It is definitely possible to shoot a movie with a mobile device, just like the Sundance movie “Tangerine” did. And in fact, today it would look much better than Tangerine looked like (which had pretty bad lighting throughout). Being the bad girl I am, I ordered the Moondog Labs anamorphic lens, with a 52mm filter ring, to add a variable ND filter for outdoor shots and shoot anamorphically for more cinematic shots.
So, I spent $150 to buy FilmConvert today too, only to find out that I could do a better job myself at grading my iPod Touch 6th Gen footage. Click the images below to see the before and after properly (click through again to see them in full resolution).
For this tutorial, you will need the Sony/Magix Vegas video editor.
1. Shoot your movie with either Filmic Pro, or if you have an iPod Touch instead, the ProMovie app. The ProMovie allows up to 100 mbps bitrate, and for certain newer iPods, it can shoot at 3k instead of just 1080p. At the end, you will be exporting again at 1080p (or 2k), but you will have a wider angle and more pixels to work with than shooting in 1080p.
2. Make sure lighting is adequate indoors. If shooting outdoors, always have the sun on your back.
3. Set your app at 24 fps, and lock the shutter speed at 1/48th. Lock white balance to the best value you can, and lock focus. For ISO, observe the exposure meter, and always lock the ISO half a stop below of what the app thinks it’s the best exposure. This is because mobile apps tend to overexpose. This is mostly true for outdoor, or brightly lit scenes.
4. Record (preferably with a tripod or a gimbal), and save the video in your gallery (there’s a small icon to do that). Connect your device, and copy the MOV file(s) over to your PC.
5. In Sony Vegas, it’s very important to set the right project properties to match the clips (right frame rate, tell it it’s progressive, etc).
6. Bring the footage in your timeline. Select all of them in the timeline, right click on any of them, and hit Switches/Disable-Resample. If you don’t do that for ALL your clips in your timeline, you will end up with “ghosting” (blurred images).
7. Pick a clip in the timeline, and click the little + icon at its far right to add plugins on it. In the new window that opens, click the little + icon again on the right of the window, and add, in this order:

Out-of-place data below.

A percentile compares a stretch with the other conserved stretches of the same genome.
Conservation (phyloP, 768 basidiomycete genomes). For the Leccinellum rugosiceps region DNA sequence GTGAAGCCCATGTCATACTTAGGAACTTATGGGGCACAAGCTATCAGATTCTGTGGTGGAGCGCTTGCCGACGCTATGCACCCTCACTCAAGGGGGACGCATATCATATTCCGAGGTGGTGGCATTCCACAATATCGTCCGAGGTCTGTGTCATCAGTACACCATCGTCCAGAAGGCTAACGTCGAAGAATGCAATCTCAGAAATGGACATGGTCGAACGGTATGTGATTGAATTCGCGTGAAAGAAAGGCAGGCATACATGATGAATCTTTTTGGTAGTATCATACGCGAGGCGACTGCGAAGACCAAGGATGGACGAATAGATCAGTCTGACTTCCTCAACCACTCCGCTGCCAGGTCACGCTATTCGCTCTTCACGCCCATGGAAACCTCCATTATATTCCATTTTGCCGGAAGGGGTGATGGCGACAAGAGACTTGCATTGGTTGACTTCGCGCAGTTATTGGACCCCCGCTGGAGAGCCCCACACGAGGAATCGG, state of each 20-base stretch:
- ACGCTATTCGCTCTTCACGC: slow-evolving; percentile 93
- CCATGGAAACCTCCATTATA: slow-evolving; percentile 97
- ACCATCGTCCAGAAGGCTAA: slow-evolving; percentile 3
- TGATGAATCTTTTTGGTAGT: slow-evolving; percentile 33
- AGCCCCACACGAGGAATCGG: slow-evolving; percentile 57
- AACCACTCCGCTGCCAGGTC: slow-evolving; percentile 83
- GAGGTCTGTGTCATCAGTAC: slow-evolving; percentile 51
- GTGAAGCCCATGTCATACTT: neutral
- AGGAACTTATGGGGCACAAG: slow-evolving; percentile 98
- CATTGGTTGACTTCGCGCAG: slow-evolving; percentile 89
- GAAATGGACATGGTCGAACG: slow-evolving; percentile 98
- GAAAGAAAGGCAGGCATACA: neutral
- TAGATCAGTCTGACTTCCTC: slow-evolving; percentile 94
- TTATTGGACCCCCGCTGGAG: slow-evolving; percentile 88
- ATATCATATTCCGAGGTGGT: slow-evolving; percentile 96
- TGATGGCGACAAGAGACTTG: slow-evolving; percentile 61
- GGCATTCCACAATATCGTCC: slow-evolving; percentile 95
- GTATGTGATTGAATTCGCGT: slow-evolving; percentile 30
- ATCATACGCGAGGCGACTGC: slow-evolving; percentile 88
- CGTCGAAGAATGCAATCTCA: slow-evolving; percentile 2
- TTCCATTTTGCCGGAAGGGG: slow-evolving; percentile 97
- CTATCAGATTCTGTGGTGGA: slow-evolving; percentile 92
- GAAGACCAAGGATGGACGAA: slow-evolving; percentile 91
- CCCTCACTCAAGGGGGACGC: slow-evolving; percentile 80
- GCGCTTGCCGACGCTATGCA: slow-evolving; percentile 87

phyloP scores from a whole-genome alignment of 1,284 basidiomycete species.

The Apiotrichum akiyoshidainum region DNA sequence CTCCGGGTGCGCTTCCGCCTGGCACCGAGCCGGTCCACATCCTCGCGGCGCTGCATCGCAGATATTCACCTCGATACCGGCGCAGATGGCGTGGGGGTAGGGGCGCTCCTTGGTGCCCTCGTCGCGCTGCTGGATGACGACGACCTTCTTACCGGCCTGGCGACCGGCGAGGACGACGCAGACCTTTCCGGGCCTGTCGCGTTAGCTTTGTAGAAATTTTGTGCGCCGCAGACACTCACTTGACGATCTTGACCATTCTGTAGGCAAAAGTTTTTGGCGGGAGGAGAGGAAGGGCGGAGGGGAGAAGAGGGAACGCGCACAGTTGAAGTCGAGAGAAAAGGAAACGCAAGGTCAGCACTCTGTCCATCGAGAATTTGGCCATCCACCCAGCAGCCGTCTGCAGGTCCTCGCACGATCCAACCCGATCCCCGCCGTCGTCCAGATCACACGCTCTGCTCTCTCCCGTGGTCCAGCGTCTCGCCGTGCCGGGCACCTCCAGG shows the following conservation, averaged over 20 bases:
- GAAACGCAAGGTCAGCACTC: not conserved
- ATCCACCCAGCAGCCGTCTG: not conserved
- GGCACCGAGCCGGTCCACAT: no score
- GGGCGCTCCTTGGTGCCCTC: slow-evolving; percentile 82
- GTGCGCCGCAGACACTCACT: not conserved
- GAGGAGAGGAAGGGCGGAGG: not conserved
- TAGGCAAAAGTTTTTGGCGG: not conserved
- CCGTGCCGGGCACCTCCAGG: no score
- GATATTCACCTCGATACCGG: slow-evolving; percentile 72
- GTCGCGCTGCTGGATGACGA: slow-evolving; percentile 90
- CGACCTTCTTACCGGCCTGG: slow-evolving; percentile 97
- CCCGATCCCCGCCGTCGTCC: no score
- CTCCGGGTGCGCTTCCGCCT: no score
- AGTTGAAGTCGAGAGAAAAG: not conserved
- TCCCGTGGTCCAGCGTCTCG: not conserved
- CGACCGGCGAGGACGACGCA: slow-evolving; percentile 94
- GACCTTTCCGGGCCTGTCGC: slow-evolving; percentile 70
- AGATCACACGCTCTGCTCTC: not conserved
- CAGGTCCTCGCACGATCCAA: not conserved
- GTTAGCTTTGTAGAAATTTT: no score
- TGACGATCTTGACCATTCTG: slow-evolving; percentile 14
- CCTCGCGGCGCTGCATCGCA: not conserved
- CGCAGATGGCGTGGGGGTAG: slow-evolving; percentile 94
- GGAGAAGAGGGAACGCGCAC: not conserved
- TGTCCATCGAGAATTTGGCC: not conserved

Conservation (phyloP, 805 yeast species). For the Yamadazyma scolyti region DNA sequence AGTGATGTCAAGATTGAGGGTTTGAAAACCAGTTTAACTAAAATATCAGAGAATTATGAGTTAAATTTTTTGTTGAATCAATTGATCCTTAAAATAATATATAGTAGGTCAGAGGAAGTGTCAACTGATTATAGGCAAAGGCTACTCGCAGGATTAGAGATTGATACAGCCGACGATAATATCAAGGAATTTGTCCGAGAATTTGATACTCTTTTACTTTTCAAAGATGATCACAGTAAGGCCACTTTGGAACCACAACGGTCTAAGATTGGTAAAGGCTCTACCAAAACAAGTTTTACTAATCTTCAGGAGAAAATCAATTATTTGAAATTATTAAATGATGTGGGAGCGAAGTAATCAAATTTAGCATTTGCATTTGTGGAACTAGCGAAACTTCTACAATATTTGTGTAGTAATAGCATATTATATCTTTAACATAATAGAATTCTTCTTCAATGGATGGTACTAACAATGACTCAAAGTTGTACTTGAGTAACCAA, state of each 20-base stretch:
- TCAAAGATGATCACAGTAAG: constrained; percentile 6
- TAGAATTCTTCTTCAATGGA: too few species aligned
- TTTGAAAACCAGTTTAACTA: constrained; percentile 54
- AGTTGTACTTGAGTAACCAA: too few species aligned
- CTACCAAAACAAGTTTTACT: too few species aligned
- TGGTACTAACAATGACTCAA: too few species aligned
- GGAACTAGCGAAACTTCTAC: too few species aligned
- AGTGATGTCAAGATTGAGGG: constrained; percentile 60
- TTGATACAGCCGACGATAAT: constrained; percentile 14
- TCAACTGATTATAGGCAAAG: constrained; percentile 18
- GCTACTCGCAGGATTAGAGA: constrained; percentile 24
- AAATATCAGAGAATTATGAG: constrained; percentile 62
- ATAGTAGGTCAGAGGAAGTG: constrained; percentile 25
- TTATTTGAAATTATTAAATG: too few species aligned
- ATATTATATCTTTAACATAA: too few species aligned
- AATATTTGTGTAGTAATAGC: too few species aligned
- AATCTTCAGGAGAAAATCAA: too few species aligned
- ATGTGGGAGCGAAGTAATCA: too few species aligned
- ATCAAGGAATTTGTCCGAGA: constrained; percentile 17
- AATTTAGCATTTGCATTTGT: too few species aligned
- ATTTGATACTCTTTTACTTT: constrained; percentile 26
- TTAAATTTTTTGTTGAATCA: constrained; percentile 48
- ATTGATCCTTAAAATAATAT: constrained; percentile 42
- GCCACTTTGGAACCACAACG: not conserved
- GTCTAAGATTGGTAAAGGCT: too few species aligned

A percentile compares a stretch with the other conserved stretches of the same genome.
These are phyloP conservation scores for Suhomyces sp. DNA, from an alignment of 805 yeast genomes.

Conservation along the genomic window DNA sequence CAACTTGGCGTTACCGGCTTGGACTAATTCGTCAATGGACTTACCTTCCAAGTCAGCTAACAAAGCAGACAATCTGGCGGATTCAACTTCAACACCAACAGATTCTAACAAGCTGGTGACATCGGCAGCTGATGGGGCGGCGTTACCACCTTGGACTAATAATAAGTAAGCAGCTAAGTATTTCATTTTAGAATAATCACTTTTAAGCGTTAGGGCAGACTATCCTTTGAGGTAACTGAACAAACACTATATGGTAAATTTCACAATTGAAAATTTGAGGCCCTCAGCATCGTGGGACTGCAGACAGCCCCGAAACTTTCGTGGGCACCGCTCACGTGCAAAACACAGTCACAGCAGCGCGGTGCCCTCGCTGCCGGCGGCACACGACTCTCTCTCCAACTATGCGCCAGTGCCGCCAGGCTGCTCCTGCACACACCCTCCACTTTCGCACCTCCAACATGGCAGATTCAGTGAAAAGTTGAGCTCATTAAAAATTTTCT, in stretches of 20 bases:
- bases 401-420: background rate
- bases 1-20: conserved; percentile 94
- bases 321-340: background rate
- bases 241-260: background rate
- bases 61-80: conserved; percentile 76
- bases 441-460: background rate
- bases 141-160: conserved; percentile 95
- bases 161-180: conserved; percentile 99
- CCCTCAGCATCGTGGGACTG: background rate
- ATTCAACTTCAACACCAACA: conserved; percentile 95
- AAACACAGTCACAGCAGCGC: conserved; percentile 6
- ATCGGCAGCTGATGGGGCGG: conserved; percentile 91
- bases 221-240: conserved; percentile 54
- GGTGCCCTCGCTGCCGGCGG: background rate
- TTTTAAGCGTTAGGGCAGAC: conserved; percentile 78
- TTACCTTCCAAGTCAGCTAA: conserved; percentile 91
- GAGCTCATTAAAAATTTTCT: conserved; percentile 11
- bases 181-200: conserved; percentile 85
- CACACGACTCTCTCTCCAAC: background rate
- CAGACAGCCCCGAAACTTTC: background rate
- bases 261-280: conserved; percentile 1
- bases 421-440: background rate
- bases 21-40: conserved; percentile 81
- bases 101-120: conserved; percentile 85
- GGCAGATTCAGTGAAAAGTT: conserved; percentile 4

– White Balance: amount 0.100
– Saturation Adjust: pick the preset “Reduce minor color noise”
– Brightness & Contrast: Brightness -0.040, Contrast: 0.075
– Color Corrector: Saturation 0.800
– Gaussian Blur: 0.0003 for both horizontal & vertical ranges
8. For exterior, sunny shots, it’s the same as above, except for a few small changes:
– Brightness -0.040, contrast 0.000
– Color Corrector: Saturation 0.750
No scene is the same as another, so you will slightly need to adjust the above to better match your scenes.
9. After you color corrected all clips separately, click the + plugin icon on the left of the video timeline (that’s the icon for the global plugins). Add the “Levels” plugin, and select the “Computer RGB to Studio RGB” preset. This will make your footage look “flat”. That’s ok, it won’t look like that when it’s rendered at the end. We need to do this, otherwise all h.264 exports will come out way too contrasty (they will differ from your Vegas working preview, and this plugin prevents this).
10. Export by clicking File/RenderAs and opening the MainConcept AVC/AAC format. Select the “Internet HD 1080p” template, and click “Customize Template”. Make it look like exactly like this (and give AAC audio 160kbps at the very least). Then, upload to Youtube the resulted .MP4 file if desired.
Note: Interior shots might need denoise. You can do that using the Neat plugin (commercial), or by bringing your noisy scenes to Photoshop one by one (use an intermediate codec in that case). I used Photoshop above for the interior shot of my living room.
Note 2: A very interesting Vegas plugin is the LAB Adjust. With it, you can mute the green colors (or too much orange colors), by using the “Channel b” very slightly (bring it towards the left). Some shots might require this plugin. Hollywood movies have strong reds and blues, but greens are rather muted.